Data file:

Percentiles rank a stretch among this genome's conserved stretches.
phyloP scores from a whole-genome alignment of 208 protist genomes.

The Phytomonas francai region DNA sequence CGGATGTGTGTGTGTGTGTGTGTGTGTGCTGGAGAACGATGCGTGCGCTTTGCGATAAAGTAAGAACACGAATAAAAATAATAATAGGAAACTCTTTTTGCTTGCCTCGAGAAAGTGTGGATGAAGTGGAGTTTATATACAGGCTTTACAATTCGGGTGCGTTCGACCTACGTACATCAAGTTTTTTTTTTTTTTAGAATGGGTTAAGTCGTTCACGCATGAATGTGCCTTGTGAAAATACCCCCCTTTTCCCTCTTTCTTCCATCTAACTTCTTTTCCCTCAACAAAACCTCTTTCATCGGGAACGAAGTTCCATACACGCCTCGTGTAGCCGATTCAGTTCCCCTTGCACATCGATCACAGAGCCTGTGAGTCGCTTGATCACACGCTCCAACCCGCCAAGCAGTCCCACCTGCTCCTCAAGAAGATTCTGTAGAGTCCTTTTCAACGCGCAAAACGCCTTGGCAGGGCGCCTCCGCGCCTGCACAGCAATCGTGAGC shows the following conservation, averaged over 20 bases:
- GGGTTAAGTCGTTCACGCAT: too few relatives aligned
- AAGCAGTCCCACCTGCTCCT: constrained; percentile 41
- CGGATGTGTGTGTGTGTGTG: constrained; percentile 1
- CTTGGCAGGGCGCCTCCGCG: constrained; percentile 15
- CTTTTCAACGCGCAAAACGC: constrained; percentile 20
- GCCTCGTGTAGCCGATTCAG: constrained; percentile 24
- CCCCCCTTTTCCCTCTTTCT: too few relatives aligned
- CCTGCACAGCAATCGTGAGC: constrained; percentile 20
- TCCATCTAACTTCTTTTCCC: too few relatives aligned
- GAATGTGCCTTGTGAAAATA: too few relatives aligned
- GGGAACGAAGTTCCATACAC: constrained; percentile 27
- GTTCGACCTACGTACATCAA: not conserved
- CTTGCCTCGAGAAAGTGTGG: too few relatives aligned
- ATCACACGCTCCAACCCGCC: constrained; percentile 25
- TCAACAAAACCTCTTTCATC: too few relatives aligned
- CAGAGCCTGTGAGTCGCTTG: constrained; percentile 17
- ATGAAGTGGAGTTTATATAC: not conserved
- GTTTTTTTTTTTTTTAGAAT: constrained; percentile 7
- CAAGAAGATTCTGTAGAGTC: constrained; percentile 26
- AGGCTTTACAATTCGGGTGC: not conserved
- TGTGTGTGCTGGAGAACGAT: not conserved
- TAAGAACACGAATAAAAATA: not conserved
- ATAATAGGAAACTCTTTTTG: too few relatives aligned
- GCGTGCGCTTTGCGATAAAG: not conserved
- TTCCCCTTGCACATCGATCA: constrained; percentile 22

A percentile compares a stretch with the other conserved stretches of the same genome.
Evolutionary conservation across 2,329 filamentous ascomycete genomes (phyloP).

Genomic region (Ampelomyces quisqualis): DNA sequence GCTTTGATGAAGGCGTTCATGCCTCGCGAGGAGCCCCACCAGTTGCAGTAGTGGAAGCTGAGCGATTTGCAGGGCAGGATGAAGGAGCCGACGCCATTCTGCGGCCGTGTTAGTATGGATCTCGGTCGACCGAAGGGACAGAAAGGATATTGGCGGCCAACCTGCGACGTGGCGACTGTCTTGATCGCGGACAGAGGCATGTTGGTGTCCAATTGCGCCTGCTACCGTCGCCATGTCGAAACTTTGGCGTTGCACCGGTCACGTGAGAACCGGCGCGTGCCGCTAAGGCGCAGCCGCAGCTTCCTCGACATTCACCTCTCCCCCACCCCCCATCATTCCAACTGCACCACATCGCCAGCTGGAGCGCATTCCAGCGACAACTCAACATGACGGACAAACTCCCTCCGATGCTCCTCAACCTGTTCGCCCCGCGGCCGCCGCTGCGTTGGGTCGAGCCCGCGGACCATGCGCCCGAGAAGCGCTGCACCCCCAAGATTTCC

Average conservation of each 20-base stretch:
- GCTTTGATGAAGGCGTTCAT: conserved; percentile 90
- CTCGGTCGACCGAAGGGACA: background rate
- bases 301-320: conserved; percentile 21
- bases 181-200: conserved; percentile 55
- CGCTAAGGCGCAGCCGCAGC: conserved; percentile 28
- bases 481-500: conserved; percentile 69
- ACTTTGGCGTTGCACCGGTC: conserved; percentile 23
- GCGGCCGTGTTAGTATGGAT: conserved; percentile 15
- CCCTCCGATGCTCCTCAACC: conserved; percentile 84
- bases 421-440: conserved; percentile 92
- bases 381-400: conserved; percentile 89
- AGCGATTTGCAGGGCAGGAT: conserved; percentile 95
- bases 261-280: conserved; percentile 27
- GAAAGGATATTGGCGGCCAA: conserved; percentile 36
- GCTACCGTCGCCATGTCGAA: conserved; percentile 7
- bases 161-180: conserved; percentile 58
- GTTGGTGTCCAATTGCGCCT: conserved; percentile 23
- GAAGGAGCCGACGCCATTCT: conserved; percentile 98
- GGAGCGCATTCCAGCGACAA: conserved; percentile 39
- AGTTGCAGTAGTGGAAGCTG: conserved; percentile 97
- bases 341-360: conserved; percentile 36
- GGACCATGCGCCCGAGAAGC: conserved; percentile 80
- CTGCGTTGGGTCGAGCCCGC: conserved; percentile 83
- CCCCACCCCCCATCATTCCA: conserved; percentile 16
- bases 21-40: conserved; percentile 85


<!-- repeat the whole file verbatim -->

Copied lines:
Percentiles rank a stretch among this genome's conserved stretches.
phyloP scores from a whole-genome alignment of 208 protist genomes.

The Phytomonas francai region DNA sequence CGGATGTGTGTGTGTGTGTGTGTGTGTGCTGGAGAACGATGCGTGCGCTTTGCGATAAAGTAAGAACACGAATAAAAATAATAATAGGAAACTCTTTTTGCTTGCCTCGAGAAAGTGTGGATGAAGTGGAGTTTATATACAGGCTTTACAATTCGGGTGCGTTCGACCTACGTACATCAAGTTTTTTTTTTTTTTAGAATGGGTTAAGTCGTTCACGCATGAATGTGCCTTGTGAAAATACCCCCCTTTTCCCTCTTTCTTCCATCTAACTTCTTTTCCCTCAACAAAACCTCTTTCATCGGGAACGAAGTTCCATACACGCCTCGTGTAGCCGATTCAGTTCCCCTTGCACATCGATCACAGAGCCTGTGAGTCGCTTGATCACACGCTCCAACCCGCCAAGCAGTCCCACCTGCTCCTCAAGAAGATTCTGTAGAGTCCTTTTCAACGCGCAAAACGCCTTGGCAGGGCGCCTCCGCGCCTGCACAGCAATCGTGAGC shows the following conservation, averaged over 20 bases:
- GGGTTAAGTCGTTCACGCAT: too few relatives aligned
- AAGCAGTCCCACCTGCTCCT: constrained; percentile 41
- CGGATGTGTGTGTGTGTGTG: constrained; percentile 1
- CTTGGCAGGGCGCCTCCGCG: constrained; percentile 15
- CTTTTCAACGCGCAAAACGC: constrained; percentile 20
- GCCTCGTGTAGCCGATTCAG: constrained; percentile 24
- CCCCCCTTTTCCCTCTTTCT: too few relatives aligned
- CCTGCACAGCAATCGTGAGC: constrained; percentile 20
- TCCATCTAACTTCTTTTCCC: too few relatives aligned
- GAATGTGCCTTGTGAAAATA: too few relatives aligned
- GGGAACGAAGTTCCATACAC: constrained; percentile 27
- GTTCGACCTACGTACATCAA: not conserved
- CTTGCCTCGAGAAAGTGTGG: too few relatives aligned
- ATCACACGCTCCAACCCGCC: constrained; percentile 25
- TCAACAAAACCTCTTTCATC: too few relatives aligned
- CAGAGCCTGTGAGTCGCTTG: constrained; percentile 17
- ATGAAGTGGAGTTTATATAC: not conserved
- GTTTTTTTTTTTTTTAGAAT: constrained; percentile 7
- CAAGAAGATTCTGTAGAGTC: constrained; percentile 26
- AGGCTTTACAATTCGGGTGC: not conserved
- TGTGTGTGCTGGAGAACGAT: not conserved
- TAAGAACACGAATAAAAATA: not conserved
- ATAATAGGAAACTCTTTTTG: too few relatives aligned
- GCGTGCGCTTTGCGATAAAG: not conserved
- TTCCCCTTGCACATCGATCA: constrained; percentile 22

A percentile compares a stretch with the other conserved stretches of the same genome.
Evolutionary conservation across 2,329 filamentous ascomycete genomes (phyloP).

Genomic region (Ampelomyces quisqualis): DNA sequence GCTTTGATGAAGGCGTTCATGCCTCGCGAGGAGCCCCACCAGTTGCAGTAGTGGAAGCTGAGCGATTTGCAGGGCAGGATGAAGGAGCCGACGCCATTCTGCGGCCGTGTTAGTATGGATCTCGGTCGACCGAAGGGACAGAAAGGATATTGGCGGCCAACCTGCGACGTGGCGACTGTCTTGATCGCGGACAGAGGCATGTTGGTGTCCAATTGCGCCTGCTACCGTCGCCATGTCGAAACTTTGGCGTTGCACCGGTCACGTGAGAACCGGCGCGTGCCGCTAAGGCGCAGCCGCAGCTTCCTCGACATTCACCTCTCCCCCACCCCCCATCATTCCAACTGCACCACATCGCCAGCTGGAGCGCATTCCAGCGACAACTCAACATGACGGACAAACTCCCTCCGATGCTCCTCAACCTGTTCGCCCCGCGGCCGCCGCTGCGTTGGGTCGAGCCCGCGGACCATGCGCCCGAGAAGCGCTGCACCCCCAAGATTTCC

Average conservation of each 20-base stretch:
- GCTTTGATGAAGGCGTTCAT: conserved; percentile 90
- CTCGGTCGACCGAAGGGACA: background rate
- bases 301-320: conserved; percentile 21
- bases 181-200: conserved; percentile 55
- CGCTAAGGCGCAGCCGCAGC: conserved; percentile 28
- bases 481-500: conserved; percentile 69
- ACTTTGGCGTTGCACCGGTC: conserved; percentile 23
- GCGGCCGTGTTAGTATGGAT: conserved; percentile 15
- CCCTCCGATGCTCCTCAACC: conserved; percentile 84
- bases 421-440: conserved; percentile 92
- bases 381-400: conserved; percentile 89
- AGCGATTTGCAGGGCAGGAT: conserved; percentile 95
- bases 261-280: conserved; percentile 27
- GAAAGGATATTGGCGGCCAA: conserved; percentile 36
- GCTACCGTCGCCATGTCGAA: conserved; percentile 7
- bases 161-180: conserved; percentile 58
- GTTGGTGTCCAATTGCGCCT: conserved; percentile 23
- GAAGGAGCCGACGCCATTCT: conserved; percentile 98
- GGAGCGCATTCCAGCGACAA: conserved; percentile 39
- AGTTGCAGTAGTGGAAGCTG: conserved; percentile 97
- bases 341-360: conserved; percentile 36
- GGACCATGCGCCCGAGAAGC: conserved; percentile 80
- CTGCGTTGGGTCGAGCCCGC: conserved; percentile 83
- CCCCACCCCCCATCATTCCA: conserved; percentile 16
- bases 21-40: conserved; percentile 85